You don’t need additional space to create a pocket of heaven in your home. With a little creativity, you can turn that extra space into a charming outdoor lounge. Get tips and inspiration from homeowners and interior decorators in designing your patio. Check out these 10 gorgeous designs.

Bring on the earthy feeling


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Do you know that wooden materials have positive impact on your health? According to a study released by environmental group Planet Ark, students in a classroom with wooden desks and wooden paneling had “better academic outcomes, better heart rates, better stress-related concerns.” Choose wood patio furniture such as timber chairs and coffee tables that are perfect for tropical climates.

Relax on hanging chairs and hammocks


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Turn your patio into a genuine area of relaxation. Hammocks and hanging chairs are affordable outdoor furniture options for you. Brew hot tea, bring a good book, and you’re off to a laidback weekend.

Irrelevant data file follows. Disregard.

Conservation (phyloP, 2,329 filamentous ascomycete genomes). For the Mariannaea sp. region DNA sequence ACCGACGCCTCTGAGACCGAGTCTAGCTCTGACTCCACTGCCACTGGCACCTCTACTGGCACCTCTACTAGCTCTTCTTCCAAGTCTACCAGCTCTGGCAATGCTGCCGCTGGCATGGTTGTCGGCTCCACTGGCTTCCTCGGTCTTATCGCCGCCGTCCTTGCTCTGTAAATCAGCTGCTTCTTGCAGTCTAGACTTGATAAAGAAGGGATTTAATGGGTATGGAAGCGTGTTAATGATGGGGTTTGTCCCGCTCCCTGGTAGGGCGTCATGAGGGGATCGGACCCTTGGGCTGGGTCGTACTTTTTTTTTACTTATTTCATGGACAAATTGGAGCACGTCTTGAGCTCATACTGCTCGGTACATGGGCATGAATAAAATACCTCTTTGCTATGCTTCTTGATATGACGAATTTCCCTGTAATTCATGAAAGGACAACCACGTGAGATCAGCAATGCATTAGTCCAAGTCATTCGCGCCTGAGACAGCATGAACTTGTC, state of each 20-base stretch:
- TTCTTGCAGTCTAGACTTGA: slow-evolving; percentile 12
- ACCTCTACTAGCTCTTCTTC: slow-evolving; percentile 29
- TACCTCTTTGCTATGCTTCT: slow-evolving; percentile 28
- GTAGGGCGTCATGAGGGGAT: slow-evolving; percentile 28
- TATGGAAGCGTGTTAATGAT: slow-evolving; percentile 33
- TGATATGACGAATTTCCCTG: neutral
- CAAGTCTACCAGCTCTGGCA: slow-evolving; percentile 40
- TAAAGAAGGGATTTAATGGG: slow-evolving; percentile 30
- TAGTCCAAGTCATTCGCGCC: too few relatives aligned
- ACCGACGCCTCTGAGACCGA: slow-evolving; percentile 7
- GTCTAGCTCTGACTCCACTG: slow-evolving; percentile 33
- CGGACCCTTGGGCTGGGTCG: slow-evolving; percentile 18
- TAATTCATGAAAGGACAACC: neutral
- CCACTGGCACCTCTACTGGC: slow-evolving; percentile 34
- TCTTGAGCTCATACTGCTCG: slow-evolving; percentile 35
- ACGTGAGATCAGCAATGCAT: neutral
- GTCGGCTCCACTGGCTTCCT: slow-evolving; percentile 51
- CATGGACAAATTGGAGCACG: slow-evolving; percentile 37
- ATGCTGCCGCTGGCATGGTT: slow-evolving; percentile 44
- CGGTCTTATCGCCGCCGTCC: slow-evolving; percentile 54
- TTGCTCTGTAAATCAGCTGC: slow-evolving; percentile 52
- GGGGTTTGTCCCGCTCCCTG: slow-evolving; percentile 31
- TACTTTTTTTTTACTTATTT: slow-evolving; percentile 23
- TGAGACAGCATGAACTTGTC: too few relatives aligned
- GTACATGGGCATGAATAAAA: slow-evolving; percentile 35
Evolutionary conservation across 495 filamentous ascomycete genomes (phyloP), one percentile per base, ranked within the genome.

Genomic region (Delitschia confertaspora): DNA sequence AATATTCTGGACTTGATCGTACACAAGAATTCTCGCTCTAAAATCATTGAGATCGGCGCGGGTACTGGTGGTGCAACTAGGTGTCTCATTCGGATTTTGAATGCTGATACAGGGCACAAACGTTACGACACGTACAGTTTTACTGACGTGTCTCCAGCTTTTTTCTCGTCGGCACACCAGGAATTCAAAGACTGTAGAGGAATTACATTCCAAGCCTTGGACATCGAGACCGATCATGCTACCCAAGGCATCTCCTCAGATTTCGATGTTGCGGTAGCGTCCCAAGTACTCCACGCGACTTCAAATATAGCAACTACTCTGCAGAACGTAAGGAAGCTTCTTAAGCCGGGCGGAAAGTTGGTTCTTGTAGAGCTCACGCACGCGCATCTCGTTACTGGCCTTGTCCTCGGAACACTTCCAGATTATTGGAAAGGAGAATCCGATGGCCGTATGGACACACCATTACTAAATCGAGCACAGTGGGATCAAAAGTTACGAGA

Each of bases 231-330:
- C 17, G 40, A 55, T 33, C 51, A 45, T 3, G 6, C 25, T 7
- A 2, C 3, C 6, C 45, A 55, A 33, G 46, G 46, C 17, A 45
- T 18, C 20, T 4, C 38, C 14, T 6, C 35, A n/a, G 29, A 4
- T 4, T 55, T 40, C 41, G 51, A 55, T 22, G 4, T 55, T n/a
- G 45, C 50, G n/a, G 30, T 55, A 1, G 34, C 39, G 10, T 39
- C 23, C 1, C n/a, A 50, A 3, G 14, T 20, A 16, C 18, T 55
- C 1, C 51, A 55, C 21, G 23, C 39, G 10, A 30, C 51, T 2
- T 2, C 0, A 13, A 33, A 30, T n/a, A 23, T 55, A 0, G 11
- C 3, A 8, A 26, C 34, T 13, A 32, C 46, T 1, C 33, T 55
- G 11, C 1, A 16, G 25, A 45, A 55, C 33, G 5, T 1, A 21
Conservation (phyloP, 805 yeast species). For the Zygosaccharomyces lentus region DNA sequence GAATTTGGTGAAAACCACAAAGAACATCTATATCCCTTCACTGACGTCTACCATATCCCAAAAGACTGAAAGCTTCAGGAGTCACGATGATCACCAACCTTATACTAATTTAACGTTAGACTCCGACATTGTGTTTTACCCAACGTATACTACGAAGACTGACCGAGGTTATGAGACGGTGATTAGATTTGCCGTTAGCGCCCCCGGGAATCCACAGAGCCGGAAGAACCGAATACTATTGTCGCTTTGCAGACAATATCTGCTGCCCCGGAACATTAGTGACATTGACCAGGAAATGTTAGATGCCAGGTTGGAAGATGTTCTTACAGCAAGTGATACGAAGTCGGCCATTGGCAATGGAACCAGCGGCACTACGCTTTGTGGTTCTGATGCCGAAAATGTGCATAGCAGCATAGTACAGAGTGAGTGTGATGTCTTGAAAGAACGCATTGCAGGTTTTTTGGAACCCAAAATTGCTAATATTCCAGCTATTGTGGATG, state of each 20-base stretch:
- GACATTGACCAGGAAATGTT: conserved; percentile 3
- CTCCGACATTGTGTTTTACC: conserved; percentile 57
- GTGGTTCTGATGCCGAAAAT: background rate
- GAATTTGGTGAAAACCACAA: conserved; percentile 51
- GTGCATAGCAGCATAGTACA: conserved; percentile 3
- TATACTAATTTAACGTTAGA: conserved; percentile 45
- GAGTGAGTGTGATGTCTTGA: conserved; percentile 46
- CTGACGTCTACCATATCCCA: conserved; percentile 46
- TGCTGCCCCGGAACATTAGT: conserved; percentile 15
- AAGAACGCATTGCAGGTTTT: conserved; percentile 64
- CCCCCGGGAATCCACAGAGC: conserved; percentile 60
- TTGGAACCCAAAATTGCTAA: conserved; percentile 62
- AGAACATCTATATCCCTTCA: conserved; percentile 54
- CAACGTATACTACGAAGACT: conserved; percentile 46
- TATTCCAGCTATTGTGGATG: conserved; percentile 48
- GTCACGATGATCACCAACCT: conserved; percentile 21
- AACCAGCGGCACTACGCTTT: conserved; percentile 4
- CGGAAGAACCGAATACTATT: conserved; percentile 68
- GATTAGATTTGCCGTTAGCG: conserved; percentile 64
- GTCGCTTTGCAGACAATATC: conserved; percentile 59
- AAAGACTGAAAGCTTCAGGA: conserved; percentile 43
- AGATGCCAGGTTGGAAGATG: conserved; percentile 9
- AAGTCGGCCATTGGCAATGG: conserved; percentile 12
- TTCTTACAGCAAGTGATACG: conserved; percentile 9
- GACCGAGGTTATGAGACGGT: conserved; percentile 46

The more greenery, the better


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Incorporate Pantone’s Color of the Year, Greenery, into your patio design. “Illustrative of flourishing foliage and the lushness of the great outdoors, the fortifying attributes of Greenery signals consumers to take a deep breath, oxygenate and reinvigorate,” the color authority said. Complement the charming brick works in your patio with greenery chair foams. Add a glass-top coffee table to complete your outdoor living room.

Beauty in simplicity


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There are endless choices for your patio furniture, ranging from lounges to foldable chairs. Do you have limited space for a living room set? No problem. A foldable chair-and-table duo can transform your mini patio into an appealing space. Surround yourself with low-maintenance flowering plants. Some of the beautiful tropical foliage that can also purify the air includes the wandering jew, phalaenopsis orchid, geranium, and jasmine.